You need to make a scene of a woodland glade as a backdrop for a new animation your company is about to create. It has to have lush verdant trees that the camera will move through, but the 3D supervisors want a first look at a rendered scene by tomorrow morning. Thing is, you’re on set and all you have is your laptop. You tell him you will have it laid out and rendered in an hour.
Instancing, an amazingly powerful feature of 3D software, is known by other names such as proxies or referencing. In essence, instancing creates multiple clones of a 3D object, the layout of which is controlled by the artist. These clones appear fully formed at render time but as far as the 3D software is concerned the clones are just ethereal ghosts in th eamount of resources it uses on your computer.
Incredibly complex meshes such as forests can be rendered in not much more time than if you were rendering a single tree. Getting to grips with the instancing characteristics of your 3D software can unleash huge benefits to you as an artist both in terms of efficiency in scene building and render time, as you minimise the load on your computer.
An instance of a 3D mesh requires a fraction of the RAM and other computer resources that a full duplicate of an object requires. Render time reduces exponentially when using instances compared to duplicates, as the renderer only has to load a mesh once, which allows it to get to its main job of calculating and displaying the light characteristics of a scene that much quicker.
Depending on your software, instances can be animated via deformers or can populate the surface of large meshes quickly if they are selected as the generator of the instances’ position in your scene. When using crowd generation software, instances can travail terrain quickly or be given rudimentary intelligence about how to act with their new terrain and each other.
Variety can also add flavour to your work. Why have a city of one building when three distinct meshes will give much more character as they are cloned over your street map? Instancing can give you the power of a god to build complex scenes in your 3D software. Here are five tips on how to get the most of instances in your scene...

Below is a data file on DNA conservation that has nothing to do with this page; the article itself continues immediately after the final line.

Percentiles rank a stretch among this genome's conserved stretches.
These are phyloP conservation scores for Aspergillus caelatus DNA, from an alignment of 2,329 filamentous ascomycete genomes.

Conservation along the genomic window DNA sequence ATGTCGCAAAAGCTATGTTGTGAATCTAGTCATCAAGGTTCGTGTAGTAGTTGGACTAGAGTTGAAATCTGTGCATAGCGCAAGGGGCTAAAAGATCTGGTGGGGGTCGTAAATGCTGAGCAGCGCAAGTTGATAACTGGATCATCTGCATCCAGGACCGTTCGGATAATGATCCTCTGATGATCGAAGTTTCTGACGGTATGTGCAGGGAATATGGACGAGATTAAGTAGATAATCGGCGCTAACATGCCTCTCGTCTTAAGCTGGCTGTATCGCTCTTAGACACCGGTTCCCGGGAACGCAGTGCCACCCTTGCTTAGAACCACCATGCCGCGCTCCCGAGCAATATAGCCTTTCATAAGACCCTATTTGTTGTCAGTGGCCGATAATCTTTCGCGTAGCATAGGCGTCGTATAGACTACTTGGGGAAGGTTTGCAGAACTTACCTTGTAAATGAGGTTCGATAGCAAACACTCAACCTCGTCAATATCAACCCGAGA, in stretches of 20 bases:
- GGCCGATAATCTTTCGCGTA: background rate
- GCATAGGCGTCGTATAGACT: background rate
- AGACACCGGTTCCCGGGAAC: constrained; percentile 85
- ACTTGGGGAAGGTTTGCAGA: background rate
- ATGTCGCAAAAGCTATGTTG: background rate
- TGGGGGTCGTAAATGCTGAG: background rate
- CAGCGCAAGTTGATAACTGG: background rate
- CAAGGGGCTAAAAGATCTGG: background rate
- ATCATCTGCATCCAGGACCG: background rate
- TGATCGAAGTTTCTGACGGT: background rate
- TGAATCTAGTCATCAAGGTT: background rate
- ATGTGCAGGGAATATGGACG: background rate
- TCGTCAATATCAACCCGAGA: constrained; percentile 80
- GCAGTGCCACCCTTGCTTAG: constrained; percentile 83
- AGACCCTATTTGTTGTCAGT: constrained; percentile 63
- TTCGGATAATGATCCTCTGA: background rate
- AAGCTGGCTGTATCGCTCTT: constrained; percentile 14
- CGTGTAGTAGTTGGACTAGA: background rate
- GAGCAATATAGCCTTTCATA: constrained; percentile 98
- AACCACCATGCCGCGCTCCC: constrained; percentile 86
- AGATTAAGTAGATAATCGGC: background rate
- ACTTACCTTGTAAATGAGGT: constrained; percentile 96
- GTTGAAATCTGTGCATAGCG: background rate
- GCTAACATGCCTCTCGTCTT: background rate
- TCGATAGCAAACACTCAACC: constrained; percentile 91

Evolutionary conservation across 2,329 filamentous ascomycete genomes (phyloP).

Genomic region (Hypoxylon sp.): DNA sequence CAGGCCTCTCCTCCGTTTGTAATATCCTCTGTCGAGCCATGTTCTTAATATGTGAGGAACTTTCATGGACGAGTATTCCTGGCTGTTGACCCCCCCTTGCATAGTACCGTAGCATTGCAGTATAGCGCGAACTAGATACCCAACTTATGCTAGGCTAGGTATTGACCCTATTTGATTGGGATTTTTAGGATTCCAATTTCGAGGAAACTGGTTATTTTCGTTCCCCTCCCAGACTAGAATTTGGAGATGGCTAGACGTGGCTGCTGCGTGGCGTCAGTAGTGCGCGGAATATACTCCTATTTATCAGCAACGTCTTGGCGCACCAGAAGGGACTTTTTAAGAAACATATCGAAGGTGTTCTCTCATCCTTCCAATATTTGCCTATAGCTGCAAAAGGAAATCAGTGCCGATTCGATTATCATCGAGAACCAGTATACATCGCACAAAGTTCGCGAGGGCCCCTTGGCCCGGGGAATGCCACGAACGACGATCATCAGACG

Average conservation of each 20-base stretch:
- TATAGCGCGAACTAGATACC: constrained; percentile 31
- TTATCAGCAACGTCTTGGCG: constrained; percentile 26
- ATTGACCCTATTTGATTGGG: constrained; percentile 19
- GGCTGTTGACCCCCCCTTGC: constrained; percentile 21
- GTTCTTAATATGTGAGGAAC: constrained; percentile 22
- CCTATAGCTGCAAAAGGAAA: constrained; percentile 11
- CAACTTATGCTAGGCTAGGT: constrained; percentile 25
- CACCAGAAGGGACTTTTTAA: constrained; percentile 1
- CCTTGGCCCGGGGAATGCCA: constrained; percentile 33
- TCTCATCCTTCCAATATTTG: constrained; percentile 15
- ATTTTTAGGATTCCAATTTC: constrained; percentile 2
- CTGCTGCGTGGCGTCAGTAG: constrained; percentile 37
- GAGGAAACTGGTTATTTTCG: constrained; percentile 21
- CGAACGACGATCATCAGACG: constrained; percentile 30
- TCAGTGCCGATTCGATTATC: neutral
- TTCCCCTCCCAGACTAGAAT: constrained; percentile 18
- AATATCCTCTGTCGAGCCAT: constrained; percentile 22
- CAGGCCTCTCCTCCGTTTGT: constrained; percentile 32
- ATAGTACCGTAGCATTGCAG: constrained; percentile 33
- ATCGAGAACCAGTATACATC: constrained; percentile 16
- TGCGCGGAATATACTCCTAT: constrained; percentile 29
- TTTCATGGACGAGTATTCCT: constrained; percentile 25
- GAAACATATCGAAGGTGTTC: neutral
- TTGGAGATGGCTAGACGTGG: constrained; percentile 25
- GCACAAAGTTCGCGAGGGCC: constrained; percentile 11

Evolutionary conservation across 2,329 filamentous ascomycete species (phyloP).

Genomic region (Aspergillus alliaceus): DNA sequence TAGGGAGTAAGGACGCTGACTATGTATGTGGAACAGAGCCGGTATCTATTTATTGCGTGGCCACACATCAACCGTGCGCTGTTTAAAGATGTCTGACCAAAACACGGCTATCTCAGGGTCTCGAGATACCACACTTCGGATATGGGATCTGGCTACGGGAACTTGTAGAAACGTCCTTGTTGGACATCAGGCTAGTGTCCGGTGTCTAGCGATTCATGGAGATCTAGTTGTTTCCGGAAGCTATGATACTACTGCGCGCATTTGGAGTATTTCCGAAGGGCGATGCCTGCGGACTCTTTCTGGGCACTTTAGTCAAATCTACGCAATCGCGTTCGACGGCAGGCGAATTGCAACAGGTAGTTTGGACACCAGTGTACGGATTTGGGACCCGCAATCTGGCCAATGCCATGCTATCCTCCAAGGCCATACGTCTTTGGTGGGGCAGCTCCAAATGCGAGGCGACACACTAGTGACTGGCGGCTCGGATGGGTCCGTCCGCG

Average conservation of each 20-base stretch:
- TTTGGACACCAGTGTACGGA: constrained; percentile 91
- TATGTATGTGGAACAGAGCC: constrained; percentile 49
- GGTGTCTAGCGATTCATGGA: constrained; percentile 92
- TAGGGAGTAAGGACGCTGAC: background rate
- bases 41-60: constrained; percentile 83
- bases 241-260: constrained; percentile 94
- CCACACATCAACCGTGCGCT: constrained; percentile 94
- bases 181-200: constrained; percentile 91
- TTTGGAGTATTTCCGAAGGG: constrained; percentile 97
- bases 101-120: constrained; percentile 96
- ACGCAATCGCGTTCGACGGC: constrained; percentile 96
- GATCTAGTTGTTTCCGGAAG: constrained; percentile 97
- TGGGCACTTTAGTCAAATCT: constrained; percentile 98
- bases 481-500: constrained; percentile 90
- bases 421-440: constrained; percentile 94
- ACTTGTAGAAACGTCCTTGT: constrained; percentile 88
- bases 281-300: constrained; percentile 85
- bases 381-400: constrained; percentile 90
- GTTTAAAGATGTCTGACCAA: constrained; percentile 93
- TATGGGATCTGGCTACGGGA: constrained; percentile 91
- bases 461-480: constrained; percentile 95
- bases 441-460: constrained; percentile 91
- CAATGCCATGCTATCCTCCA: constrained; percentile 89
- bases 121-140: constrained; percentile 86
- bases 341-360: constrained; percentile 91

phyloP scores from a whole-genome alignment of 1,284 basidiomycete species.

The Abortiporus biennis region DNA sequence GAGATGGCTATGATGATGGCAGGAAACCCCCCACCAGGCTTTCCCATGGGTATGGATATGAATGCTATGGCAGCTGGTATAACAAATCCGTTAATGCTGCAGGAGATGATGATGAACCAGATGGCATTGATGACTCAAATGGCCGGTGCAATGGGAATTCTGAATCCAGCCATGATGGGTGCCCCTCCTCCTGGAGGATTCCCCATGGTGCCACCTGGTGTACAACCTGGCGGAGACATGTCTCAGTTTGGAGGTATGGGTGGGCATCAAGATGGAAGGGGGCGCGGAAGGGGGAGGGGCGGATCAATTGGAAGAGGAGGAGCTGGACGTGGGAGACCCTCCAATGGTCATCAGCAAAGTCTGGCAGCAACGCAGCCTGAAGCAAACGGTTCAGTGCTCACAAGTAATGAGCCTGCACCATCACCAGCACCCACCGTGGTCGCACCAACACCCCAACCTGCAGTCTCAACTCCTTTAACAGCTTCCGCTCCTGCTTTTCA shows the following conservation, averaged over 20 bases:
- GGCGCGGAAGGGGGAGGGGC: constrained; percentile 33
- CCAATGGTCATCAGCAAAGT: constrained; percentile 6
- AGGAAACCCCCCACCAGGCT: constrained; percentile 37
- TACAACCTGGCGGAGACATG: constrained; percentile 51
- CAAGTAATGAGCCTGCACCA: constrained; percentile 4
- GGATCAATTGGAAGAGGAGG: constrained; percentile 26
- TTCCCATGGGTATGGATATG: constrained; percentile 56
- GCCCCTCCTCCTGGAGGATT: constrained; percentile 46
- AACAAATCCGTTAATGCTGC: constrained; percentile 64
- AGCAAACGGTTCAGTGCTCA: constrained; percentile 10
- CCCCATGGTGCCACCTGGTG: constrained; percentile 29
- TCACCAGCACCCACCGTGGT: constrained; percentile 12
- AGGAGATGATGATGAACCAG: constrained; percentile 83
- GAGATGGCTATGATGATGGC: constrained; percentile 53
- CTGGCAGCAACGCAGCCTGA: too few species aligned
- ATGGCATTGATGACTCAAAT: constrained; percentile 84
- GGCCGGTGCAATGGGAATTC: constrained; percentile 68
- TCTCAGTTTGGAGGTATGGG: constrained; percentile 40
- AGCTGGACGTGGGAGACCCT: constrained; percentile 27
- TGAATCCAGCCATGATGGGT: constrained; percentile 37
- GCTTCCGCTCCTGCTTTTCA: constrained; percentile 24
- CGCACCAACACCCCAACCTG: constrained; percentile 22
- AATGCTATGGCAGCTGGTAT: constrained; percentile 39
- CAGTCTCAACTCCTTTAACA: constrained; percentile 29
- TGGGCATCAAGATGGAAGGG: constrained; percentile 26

01. Animate instances
Depending on your software, instances can be animated via deformers within the cloning tool and this carries across all or pre-selected instances.
You can also use these same techniques to offset the time of animations of your instances to add variety to a running crowd. Dynamics, when applied to instances, can create complex animations, and allow the computer to concentrate its resources on the simulation rather than on the geometry.
02. Optimising your scene
The great thing about using instances is that they allow you to manipulate more geometric data than your computer could handle if each instance were a unique object.
However, you may still find that your machine can grind when working with a large amount of instances. If available, view your instances as bounding boxes, which give a representation of the position and scale of your instance but will help your computer more efficiently manipulate the scene before your render.
03. Use multiple mesh generators
To add variety to a scene of instances it is best practice to use more than one base mesh, for example a forest of trees or buildings in a city. This can add realistic variety to your scene as the human eye is designed to distinguish repeating patterns. If your instances are set to generate and scale randomly, they can create unique imagery that will convince the viewer they are looking at thousands of different items.
04. External files as instances
If you’re working in a team, instances can be a great way of collaborating efficiently. If one artist is working on a model of a soldier, another artist can reference that model as an external instance for animating in a crowd scene where multiple instances of the soldier can be seen.
As the instances are derived from a separate model file, when the soldier model is revised by the modelling artist, the layout and animation artist will see this new model used without the need to redo any of the animation.
05. Instancing software
Most 3D packages use instancing at the core of their pipelines, and render applications like V-Ray have render proxies which allow you to only bring in geometry at render time while being represented by bounding boxes or similar while you’re in your edit view.
The new player on the instancing software block is Clarisse iFX by Isotropix: this 3D layout application takes instancing to a new paradigm with the ability to allow you to edit your instances directly within your Preview/Render View.
Mike Griggs is a freelance concept 3D, VFX and motion graphics artist
working across TV, exhibition and digital design.
This article originally appeared in 3D World issue 173.
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